Child Street hawking affects negatively
on educational career, academic
performance and subsequent withdrawal
or dropping out of school. All these
encourage the development of delinquent
behaviour. Street hawking is a very
common form of child labour in most cities
in Nigeria including Abuja, Lagos, Ibadan,
Sokoto, Port Harcourt, Enugu, Jos and
Benin, especially, where incomes are low
and inadequate to cater for a whole family.
The child, his family members, community,
state and nation stand to share the brunt of
the child’s involvement in street hawking.
The government’s enforcement strategies
to eradicate street hawking, especially by
children has not yielded much effort. While
the number of juvenile hawkers keeps
increasing daily, related researches on child
labour are concentrated on street children
generally while issues specifically on
hawking are treated as passing fancy in the
available ones. The Nigeria policy makers
are caught up with deciding whether street
hawking among schoolchildren is to be
entirely eradicated or given a legal status.
Those that advocated for the continuance
Children hawking in the street
Most children hawk before going to school in the
morning and continue after until night. Street
hawking has left many children out of school as they
dropout, or they are withdrawn by their parents,
guardians or masters
The issue of poverty and child labour in developing countries is giving experts concerns. In this piece, OGBU
A. AMEH, a social researcher, examines the causes and implications of this social ill.
of hawking have looked at it from the
immediate economic standpoint. On the
contrary, researches have shown that
when children work as wages earners to
supplement the family income, it may
solve some family economic problems
but create new ones for both the children
and the society.
Long hours of hawking in order
to contribute to family income by
the children of school age have their
attention divided between academic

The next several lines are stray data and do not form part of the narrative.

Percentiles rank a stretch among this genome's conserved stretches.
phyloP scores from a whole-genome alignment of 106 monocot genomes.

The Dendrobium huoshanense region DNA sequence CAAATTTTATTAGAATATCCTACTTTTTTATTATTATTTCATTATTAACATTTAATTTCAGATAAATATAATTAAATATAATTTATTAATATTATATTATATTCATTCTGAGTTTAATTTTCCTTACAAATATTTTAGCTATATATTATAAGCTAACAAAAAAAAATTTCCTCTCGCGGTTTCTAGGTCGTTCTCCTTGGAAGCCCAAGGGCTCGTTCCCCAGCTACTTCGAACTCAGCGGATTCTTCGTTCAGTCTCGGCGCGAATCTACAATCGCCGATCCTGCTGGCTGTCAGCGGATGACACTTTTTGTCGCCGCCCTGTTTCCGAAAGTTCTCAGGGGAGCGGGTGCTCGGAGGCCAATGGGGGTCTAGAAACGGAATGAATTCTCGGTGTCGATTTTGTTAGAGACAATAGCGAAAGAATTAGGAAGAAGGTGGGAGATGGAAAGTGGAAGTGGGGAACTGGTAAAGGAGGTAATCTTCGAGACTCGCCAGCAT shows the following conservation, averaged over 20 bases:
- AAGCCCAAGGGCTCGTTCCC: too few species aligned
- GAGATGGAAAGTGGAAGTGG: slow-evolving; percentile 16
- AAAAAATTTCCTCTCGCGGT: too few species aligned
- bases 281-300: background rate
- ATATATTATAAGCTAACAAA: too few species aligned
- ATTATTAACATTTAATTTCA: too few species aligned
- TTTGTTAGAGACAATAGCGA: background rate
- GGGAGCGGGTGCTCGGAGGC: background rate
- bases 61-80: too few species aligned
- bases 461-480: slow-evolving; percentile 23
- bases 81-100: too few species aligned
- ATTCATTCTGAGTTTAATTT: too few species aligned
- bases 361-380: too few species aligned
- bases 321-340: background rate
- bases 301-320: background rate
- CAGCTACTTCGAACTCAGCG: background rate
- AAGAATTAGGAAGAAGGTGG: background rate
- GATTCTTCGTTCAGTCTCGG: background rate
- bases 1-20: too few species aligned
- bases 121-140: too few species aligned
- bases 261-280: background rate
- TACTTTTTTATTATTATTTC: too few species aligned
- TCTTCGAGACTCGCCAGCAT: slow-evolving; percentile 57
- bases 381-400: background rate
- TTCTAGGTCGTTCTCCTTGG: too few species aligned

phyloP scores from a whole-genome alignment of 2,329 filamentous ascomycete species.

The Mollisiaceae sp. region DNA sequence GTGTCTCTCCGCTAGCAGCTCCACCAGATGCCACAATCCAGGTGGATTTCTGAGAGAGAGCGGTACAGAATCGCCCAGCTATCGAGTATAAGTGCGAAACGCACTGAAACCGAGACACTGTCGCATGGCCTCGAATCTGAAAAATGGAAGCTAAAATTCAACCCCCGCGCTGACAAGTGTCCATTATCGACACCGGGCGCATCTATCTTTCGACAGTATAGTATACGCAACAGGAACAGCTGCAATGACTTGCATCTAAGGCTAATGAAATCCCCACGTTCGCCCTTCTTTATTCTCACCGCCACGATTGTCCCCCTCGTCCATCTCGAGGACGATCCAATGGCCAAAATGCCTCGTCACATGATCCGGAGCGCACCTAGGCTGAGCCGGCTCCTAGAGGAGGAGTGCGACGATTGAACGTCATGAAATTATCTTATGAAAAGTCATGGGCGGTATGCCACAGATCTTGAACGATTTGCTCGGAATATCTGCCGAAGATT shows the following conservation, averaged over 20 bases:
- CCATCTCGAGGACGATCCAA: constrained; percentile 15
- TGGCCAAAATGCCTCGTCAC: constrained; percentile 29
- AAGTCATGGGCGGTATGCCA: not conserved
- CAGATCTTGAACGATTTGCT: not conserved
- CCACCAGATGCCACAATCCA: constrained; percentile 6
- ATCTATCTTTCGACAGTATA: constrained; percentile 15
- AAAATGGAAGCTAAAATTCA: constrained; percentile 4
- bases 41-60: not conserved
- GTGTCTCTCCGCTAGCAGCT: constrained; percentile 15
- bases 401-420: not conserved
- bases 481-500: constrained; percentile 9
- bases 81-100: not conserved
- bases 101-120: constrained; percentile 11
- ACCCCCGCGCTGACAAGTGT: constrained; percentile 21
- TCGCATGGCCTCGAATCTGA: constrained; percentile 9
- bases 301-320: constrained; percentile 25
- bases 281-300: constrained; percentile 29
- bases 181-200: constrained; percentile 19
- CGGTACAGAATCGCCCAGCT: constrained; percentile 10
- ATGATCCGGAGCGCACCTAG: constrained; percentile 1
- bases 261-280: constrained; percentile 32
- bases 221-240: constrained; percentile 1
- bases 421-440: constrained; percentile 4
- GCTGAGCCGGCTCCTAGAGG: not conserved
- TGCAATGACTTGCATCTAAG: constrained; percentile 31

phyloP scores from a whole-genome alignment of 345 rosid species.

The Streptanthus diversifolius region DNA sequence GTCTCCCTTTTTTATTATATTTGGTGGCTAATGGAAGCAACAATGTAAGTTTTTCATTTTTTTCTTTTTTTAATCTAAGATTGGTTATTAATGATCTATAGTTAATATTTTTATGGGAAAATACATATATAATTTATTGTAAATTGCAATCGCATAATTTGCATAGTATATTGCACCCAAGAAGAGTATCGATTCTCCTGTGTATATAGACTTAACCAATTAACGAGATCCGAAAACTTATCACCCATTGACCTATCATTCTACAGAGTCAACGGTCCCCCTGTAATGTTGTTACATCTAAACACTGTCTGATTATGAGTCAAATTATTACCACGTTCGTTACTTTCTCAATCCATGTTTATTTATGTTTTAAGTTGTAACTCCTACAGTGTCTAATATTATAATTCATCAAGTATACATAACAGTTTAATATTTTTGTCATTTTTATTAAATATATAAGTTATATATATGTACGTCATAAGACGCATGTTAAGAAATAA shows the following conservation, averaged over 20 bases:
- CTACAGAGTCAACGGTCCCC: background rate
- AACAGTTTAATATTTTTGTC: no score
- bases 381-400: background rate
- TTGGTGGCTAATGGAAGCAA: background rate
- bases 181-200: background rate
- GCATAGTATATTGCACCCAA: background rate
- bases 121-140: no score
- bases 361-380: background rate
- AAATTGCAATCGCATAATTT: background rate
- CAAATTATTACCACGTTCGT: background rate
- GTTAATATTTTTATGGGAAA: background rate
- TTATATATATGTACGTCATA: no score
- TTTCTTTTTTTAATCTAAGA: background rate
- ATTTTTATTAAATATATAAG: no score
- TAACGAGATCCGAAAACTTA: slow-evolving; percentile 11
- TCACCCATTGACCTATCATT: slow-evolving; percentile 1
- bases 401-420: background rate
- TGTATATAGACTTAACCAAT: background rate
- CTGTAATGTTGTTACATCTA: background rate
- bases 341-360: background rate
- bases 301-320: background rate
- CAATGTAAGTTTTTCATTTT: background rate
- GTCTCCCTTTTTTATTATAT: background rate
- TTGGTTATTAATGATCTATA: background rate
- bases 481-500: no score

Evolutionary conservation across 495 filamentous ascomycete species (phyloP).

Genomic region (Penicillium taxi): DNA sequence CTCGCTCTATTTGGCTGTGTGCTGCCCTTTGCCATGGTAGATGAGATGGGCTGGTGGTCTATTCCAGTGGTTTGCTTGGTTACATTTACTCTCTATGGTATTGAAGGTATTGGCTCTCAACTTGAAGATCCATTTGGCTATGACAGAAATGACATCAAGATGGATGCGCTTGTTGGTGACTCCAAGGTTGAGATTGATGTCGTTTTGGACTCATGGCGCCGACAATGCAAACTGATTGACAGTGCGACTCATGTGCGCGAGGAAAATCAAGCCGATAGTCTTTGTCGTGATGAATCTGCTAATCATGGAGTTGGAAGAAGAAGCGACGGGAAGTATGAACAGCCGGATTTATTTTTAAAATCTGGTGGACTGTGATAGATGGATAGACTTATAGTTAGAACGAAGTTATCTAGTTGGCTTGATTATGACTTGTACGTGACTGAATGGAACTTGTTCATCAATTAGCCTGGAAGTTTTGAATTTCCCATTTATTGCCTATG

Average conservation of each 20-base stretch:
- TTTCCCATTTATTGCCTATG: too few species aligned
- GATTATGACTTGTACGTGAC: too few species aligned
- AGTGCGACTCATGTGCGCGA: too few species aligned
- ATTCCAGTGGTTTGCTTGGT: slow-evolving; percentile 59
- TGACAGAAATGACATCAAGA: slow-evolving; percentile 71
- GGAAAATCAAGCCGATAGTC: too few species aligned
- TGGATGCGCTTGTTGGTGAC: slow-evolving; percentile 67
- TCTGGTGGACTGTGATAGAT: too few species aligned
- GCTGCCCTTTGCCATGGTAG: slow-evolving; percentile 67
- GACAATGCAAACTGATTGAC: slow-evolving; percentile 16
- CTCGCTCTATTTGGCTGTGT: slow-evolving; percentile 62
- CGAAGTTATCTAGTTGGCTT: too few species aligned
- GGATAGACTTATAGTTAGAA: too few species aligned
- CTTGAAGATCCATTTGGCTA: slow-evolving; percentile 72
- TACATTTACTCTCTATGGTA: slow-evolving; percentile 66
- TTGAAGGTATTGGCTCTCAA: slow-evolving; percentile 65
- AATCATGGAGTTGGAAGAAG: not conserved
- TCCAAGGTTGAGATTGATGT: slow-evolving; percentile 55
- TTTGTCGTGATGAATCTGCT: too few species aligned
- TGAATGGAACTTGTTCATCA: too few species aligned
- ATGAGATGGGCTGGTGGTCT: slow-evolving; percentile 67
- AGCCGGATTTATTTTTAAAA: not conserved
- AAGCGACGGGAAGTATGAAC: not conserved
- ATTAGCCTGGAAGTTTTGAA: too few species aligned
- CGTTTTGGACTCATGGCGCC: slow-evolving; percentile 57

work and income generating activities.
This ugly trend leads to decline in
academic performance of the children
in school.
Scholars have classified theories of
poverty into five notably; poverty caused
by individual deficiencies, poverty
caused by cultural belief systems that
support subcultures of poverty, poverty
caused by economic, political and social
distortions or discrimination, poverty
caused by geographical disparities,
poverty caused by cumulative and
cyclical interdependencies.
This first theory of poverty is a large
and multifaceted set of explanations that
focus on the individual as responsible
for their poverty situation. Typically,
politically conservative theoreticians
blame individuals in poverty for creating
their own problems, and argue that with
harder work and better choices the poor
could have avoided (and now remedy)
their problems.
The second theory of poverty roots its
cause in the “culture of poverty”. This
theory is sometimes linked with the
individual theory of poverty or other
theories to be introduced below, but it
recently has been so widely discussed
that, its special features should not be
minimized. This theory suggests that
poverty is created by the transmission
over generations of a set of beliefs,
values, and skills that are not necessarily
to blame because they are victims of
their dysfunctions subculture or culture.
Theorists in this tradition look not to
the individual as a source of poverty,
but to the economic, political, and
social system that causes people to have
limited opportunities and resources
with which to achieve income and
Rural poverty, ghetto poverty, urban
disinvestment, Southern poverty, third
world poverty, and other framings
of problems represent a spatial
characterization of poverty that exists
separate from other theories. While
these geographically based theories
of poverty build on the other theories,
this theory calls attention to the fact
that people, institutions, and cultures
in certain areas lack the objective
resources needed to generate well claim
Ameh writes from Owukpa Akatekwe
Kingdom in Ogbadibo LGA of Benue